The Increased Use of Generic Drugs as a Cost-Containment Method

October 13, 2015

The increased use of generic drugs has the potential to be a more effective cost-reduction tool than some of the other efforts currently in practice.

As the number of products losing market exclusivity in the coming years goes down, the number of generic medicines that can be introduced into the market may also drop, according to CPhI panel member Alan Sheppard, principal, Global Generics, Thought Leadership at IMS Health, in a report from CPhI. Sheppard says that although pharmaceutical spending across European Union (EU) member states fell by more than 2% per year between 2009 and 2012, according to estimates from the Organization for Economic Cooperation and Development, spending on pharmaceuticals is still the third-largest component of the healthcare budget after inpatient and outpatient hospital care.

Successful price reduction initiatives
According to Sheppard, there have already been many successful efforts to control drug expenditures, including mandatory price cuts; increases in patient copays; the use of drug formularies and medicine exclusions based on these formularies; and the negotiation of prices by payers and the government. Specifically, in Germany, pharmaceutical companies are required to enter into negotiations with payers to calculate rebates. In Spain, generic drug price reductions and conditional rebates helped lower costs, while actions in France allowed the country to use its rebates as adjustment variables to contain growth, says Sheppard. In the United Kingdom, the use of price caps on pharmaceutical sales to the National Health Service allowed for some financial relief.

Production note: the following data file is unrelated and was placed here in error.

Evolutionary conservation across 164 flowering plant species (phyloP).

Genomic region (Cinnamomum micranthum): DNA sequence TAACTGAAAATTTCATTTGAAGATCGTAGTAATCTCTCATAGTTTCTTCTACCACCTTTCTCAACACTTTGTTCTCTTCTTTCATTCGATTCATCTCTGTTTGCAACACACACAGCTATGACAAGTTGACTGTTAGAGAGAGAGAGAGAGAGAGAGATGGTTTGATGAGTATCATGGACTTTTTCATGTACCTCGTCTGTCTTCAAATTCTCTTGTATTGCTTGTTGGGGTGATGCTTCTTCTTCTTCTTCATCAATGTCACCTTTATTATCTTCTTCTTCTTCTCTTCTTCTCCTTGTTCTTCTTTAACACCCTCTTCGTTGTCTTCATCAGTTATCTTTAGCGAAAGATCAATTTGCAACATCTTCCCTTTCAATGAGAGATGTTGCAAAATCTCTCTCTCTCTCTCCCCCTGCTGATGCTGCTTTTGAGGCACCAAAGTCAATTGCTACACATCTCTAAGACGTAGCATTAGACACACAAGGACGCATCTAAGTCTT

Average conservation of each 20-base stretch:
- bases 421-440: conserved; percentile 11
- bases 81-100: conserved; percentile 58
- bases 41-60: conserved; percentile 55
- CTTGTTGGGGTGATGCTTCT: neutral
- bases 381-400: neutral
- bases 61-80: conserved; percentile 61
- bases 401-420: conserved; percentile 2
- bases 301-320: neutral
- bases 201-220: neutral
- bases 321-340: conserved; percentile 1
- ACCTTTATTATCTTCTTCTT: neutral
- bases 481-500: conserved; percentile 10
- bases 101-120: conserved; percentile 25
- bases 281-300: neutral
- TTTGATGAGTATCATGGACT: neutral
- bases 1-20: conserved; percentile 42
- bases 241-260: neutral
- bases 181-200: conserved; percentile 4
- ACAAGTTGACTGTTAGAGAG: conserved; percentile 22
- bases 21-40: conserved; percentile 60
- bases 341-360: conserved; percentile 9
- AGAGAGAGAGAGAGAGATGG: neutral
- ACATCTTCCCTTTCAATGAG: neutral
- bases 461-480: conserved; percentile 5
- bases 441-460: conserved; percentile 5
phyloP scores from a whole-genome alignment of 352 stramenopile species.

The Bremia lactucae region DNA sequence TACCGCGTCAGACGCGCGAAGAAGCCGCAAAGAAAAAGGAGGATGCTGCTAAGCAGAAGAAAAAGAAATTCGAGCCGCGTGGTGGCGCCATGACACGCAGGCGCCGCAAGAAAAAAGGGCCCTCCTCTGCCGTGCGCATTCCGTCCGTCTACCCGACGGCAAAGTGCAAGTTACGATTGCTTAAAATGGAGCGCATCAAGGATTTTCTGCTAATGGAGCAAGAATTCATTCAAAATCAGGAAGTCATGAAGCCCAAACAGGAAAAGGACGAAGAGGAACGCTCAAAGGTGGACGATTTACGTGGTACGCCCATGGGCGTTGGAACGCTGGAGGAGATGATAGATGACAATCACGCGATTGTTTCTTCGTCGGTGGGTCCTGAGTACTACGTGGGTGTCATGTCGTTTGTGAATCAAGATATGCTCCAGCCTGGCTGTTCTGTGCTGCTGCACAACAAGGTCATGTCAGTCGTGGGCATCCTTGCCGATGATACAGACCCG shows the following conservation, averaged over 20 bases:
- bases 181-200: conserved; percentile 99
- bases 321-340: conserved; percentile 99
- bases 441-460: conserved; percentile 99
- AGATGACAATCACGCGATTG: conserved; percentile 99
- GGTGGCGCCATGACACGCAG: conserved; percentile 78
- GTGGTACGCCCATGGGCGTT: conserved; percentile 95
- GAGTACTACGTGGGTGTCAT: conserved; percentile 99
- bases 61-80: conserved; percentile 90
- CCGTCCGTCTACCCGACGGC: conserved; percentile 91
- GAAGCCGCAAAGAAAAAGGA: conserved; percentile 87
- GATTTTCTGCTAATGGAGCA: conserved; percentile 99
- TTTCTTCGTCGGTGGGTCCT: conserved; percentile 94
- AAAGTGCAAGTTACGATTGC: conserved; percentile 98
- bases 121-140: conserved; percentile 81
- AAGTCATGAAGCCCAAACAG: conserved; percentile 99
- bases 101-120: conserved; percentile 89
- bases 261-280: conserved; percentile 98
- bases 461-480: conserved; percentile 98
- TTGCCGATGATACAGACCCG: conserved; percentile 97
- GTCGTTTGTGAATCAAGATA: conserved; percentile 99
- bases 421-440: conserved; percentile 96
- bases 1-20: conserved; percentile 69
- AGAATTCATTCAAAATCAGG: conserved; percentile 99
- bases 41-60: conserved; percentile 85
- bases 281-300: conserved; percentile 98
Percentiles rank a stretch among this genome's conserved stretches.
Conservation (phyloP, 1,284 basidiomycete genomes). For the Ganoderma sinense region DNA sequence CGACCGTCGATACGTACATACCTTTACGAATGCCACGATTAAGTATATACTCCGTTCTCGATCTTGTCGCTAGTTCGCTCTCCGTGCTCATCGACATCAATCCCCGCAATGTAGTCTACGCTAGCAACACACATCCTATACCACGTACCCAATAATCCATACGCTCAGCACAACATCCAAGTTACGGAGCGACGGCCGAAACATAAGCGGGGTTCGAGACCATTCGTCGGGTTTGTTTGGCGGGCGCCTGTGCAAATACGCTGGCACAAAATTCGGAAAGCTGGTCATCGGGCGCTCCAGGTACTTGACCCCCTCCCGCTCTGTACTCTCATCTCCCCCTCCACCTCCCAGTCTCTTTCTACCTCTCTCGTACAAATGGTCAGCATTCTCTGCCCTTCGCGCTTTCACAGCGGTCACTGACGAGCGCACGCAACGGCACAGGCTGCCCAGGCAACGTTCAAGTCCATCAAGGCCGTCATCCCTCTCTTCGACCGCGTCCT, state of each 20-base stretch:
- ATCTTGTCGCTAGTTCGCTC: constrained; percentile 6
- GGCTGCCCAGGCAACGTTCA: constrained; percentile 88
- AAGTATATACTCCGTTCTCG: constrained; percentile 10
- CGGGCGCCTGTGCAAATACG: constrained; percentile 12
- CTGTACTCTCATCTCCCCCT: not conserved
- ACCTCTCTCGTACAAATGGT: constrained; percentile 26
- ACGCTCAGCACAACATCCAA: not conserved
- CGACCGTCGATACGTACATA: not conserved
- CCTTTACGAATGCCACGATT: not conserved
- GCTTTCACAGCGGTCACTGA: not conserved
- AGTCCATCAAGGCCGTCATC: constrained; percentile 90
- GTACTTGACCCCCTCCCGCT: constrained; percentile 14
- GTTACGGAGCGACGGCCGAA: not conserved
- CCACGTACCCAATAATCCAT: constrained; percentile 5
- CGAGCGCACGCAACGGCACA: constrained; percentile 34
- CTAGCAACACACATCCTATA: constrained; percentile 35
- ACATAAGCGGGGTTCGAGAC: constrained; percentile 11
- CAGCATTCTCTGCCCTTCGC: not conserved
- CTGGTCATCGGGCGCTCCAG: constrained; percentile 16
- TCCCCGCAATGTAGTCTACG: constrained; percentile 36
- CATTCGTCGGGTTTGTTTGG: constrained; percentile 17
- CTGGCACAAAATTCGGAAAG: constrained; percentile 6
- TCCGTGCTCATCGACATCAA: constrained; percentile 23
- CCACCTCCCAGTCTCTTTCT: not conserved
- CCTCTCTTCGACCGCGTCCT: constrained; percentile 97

Increased use of generics as a budgeting tool
Sheppard suggests that an increase in use of generics medicines would be a successful method to help manage the healthcare benefit budget. He points out that even though more than half of prescription medicines in Europe are generic, they only represent 25% of the total expenditure for medicines. While generic medicines are not traditionally linked to innovation, the use of generics allows fiduciary room in the healthcare budget to be able to support innovative medicines that may be more costly. Sheppard argues that, indirectly, the rise in the use of generics will foster innovation and will lower costs in the long term better than some more obvious measures, such as lowering the prices of generics. Sheppard concludes, “growth in the generics sector should be seen as a positive step and as [an] essential component of cost containment.”

Source: CPhI 2015 Annual Report